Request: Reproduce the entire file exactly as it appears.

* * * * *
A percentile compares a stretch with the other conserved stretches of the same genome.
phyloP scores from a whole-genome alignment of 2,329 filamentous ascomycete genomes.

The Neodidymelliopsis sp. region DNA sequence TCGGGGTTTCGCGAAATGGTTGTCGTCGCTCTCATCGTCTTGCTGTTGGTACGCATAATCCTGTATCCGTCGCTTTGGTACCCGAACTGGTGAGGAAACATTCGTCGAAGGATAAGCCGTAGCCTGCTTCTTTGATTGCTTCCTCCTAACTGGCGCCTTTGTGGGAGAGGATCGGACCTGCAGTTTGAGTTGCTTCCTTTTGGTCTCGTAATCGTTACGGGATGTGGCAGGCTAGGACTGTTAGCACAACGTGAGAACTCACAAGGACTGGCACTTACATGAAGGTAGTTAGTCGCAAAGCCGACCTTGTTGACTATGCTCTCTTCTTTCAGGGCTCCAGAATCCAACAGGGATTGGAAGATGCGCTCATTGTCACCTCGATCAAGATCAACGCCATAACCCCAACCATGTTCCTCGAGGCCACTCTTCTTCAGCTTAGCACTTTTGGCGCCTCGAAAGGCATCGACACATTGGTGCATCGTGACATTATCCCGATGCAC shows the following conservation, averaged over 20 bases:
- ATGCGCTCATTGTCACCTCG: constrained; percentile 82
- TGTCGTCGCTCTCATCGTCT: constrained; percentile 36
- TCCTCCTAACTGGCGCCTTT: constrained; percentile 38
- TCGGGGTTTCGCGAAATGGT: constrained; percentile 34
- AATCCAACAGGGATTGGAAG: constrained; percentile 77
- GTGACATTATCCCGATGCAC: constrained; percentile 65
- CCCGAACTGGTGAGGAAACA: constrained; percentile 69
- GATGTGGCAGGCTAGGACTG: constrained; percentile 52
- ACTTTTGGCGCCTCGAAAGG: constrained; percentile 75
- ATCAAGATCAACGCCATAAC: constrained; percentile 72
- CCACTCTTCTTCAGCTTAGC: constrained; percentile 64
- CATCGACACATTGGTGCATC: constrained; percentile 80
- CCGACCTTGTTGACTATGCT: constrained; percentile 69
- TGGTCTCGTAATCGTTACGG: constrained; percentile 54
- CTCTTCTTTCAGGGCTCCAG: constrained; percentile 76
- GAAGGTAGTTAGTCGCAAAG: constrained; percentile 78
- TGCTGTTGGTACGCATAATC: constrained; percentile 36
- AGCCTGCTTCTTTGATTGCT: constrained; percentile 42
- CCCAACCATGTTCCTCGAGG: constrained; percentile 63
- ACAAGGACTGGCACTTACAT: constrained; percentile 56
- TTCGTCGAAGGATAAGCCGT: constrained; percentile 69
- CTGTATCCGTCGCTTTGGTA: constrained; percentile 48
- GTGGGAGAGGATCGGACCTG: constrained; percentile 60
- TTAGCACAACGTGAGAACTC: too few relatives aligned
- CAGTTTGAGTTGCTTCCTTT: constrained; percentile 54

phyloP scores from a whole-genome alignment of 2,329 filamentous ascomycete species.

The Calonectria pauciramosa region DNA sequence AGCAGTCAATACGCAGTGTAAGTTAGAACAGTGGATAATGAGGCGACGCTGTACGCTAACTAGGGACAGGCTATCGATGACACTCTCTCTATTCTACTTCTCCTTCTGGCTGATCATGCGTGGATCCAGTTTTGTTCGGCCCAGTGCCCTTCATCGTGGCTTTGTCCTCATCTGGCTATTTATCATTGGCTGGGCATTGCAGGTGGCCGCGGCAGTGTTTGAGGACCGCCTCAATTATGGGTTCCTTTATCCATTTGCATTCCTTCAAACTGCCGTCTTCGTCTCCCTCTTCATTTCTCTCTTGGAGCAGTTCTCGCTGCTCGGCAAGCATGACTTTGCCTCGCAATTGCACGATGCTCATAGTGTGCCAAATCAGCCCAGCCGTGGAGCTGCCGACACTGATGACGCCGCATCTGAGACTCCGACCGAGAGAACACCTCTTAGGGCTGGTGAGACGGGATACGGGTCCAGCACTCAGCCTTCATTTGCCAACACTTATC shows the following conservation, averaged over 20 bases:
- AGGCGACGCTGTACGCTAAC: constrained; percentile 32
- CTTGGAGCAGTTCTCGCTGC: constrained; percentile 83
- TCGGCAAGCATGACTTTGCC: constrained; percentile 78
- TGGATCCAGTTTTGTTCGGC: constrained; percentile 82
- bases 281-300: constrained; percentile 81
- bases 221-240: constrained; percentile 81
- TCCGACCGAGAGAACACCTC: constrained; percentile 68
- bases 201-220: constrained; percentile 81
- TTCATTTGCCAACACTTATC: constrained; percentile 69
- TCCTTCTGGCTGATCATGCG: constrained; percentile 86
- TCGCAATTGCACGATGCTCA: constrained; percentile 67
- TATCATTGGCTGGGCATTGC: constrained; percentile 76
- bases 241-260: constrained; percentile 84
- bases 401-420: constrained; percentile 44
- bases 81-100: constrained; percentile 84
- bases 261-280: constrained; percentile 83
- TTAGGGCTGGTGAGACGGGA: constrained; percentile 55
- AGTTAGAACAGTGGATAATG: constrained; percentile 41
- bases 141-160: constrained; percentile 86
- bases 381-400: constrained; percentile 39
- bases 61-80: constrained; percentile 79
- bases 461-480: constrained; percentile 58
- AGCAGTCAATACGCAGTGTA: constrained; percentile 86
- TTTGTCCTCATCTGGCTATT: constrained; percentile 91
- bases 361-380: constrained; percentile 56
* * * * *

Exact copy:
A percentile compares a stretch with the other conserved stretches of the same genome.
phyloP scores from a whole-genome alignment of 2,329 filamentous ascomycete genomes.

The Neodidymelliopsis sp. region DNA sequence TCGGGGTTTCGCGAAATGGTTGTCGTCGCTCTCATCGTCTTGCTGTTGGTACGCATAATCCTGTATCCGTCGCTTTGGTACCCGAACTGGTGAGGAAACATTCGTCGAAGGATAAGCCGTAGCCTGCTTCTTTGATTGCTTCCTCCTAACTGGCGCCTTTGTGGGAGAGGATCGGACCTGCAGTTTGAGTTGCTTCCTTTTGGTCTCGTAATCGTTACGGGATGTGGCAGGCTAGGACTGTTAGCACAACGTGAGAACTCACAAGGACTGGCACTTACATGAAGGTAGTTAGTCGCAAAGCCGACCTTGTTGACTATGCTCTCTTCTTTCAGGGCTCCAGAATCCAACAGGGATTGGAAGATGCGCTCATTGTCACCTCGATCAAGATCAACGCCATAACCCCAACCATGTTCCTCGAGGCCACTCTTCTTCAGCTTAGCACTTTTGGCGCCTCGAAAGGCATCGACACATTGGTGCATCGTGACATTATCCCGATGCAC shows the following conservation, averaged over 20 bases:
- ATGCGCTCATTGTCACCTCG: constrained; percentile 82
- TGTCGTCGCTCTCATCGTCT: constrained; percentile 36
- TCCTCCTAACTGGCGCCTTT: constrained; percentile 38
- TCGGGGTTTCGCGAAATGGT: constrained; percentile 34
- AATCCAACAGGGATTGGAAG: constrained; percentile 77
- GTGACATTATCCCGATGCAC: constrained; percentile 65
- CCCGAACTGGTGAGGAAACA: constrained; percentile 69
- GATGTGGCAGGCTAGGACTG: constrained; percentile 52
- ACTTTTGGCGCCTCGAAAGG: constrained; percentile 75
- ATCAAGATCAACGCCATAAC: constrained; percentile 72
- CCACTCTTCTTCAGCTTAGC: constrained; percentile 64
- CATCGACACATTGGTGCATC: constrained; percentile 80
- CCGACCTTGTTGACTATGCT: constrained; percentile 69
- TGGTCTCGTAATCGTTACGG: constrained; percentile 54
- CTCTTCTTTCAGGGCTCCAG: constrained; percentile 76
- GAAGGTAGTTAGTCGCAAAG: constrained; percentile 78
- TGCTGTTGGTACGCATAATC: constrained; percentile 36
- AGCCTGCTTCTTTGATTGCT: constrained; percentile 42
- CCCAACCATGTTCCTCGAGG: constrained; percentile 63
- ACAAGGACTGGCACTTACAT: constrained; percentile 56
- TTCGTCGAAGGATAAGCCGT: constrained; percentile 69
- CTGTATCCGTCGCTTTGGTA: constrained; percentile 48
- GTGGGAGAGGATCGGACCTG: constrained; percentile 60
- TTAGCACAACGTGAGAACTC: too few relatives aligned
- CAGTTTGAGTTGCTTCCTTT: constrained; percentile 54

phyloP scores from a whole-genome alignment of 2,329 filamentous ascomycete species.

The Calonectria pauciramosa region DNA sequence AGCAGTCAATACGCAGTGTAAGTTAGAACAGTGGATAATGAGGCGACGCTGTACGCTAACTAGGGACAGGCTATCGATGACACTCTCTCTATTCTACTTCTCCTTCTGGCTGATCATGCGTGGATCCAGTTTTGTTCGGCCCAGTGCCCTTCATCGTGGCTTTGTCCTCATCTGGCTATTTATCATTGGCTGGGCATTGCAGGTGGCCGCGGCAGTGTTTGAGGACCGCCTCAATTATGGGTTCCTTTATCCATTTGCATTCCTTCAAACTGCCGTCTTCGTCTCCCTCTTCATTTCTCTCTTGGAGCAGTTCTCGCTGCTCGGCAAGCATGACTTTGCCTCGCAATTGCACGATGCTCATAGTGTGCCAAATCAGCCCAGCCGTGGAGCTGCCGACACTGATGACGCCGCATCTGAGACTCCGACCGAGAGAACACCTCTTAGGGCTGGTGAGACGGGATACGGGTCCAGCACTCAGCCTTCATTTGCCAACACTTATC shows the following conservation, averaged over 20 bases:
- AGGCGACGCTGTACGCTAAC: constrained; percentile 32
- CTTGGAGCAGTTCTCGCTGC: constrained; percentile 83
- TCGGCAAGCATGACTTTGCC: constrained; percentile 78
- TGGATCCAGTTTTGTTCGGC: constrained; percentile 82
- bases 281-300: constrained; percentile 81
- bases 221-240: constrained; percentile 81
- TCCGACCGAGAGAACACCTC: constrained; percentile 68
- bases 201-220: constrained; percentile 81
- TTCATTTGCCAACACTTATC: constrained; percentile 69
- TCCTTCTGGCTGATCATGCG: constrained; percentile 86
- TCGCAATTGCACGATGCTCA: constrained; percentile 67
- TATCATTGGCTGGGCATTGC: constrained; percentile 76
- bases 241-260: constrained; percentile 84
- bases 401-420: constrained; percentile 44
- bases 81-100: constrained; percentile 84
- bases 261-280: constrained; percentile 83
- TTAGGGCTGGTGAGACGGGA: constrained; percentile 55
- AGTTAGAACAGTGGATAATG: constrained; percentile 41
- bases 141-160: constrained; percentile 86
- bases 381-400: constrained; percentile 39
- bases 61-80: constrained; percentile 79
- bases 461-480: constrained; percentile 58
- AGCAGTCAATACGCAGTGTA: constrained; percentile 86
- TTTGTCCTCATCTGGCTATT: constrained; percentile 91
- bases 361-380: constrained; percentile 56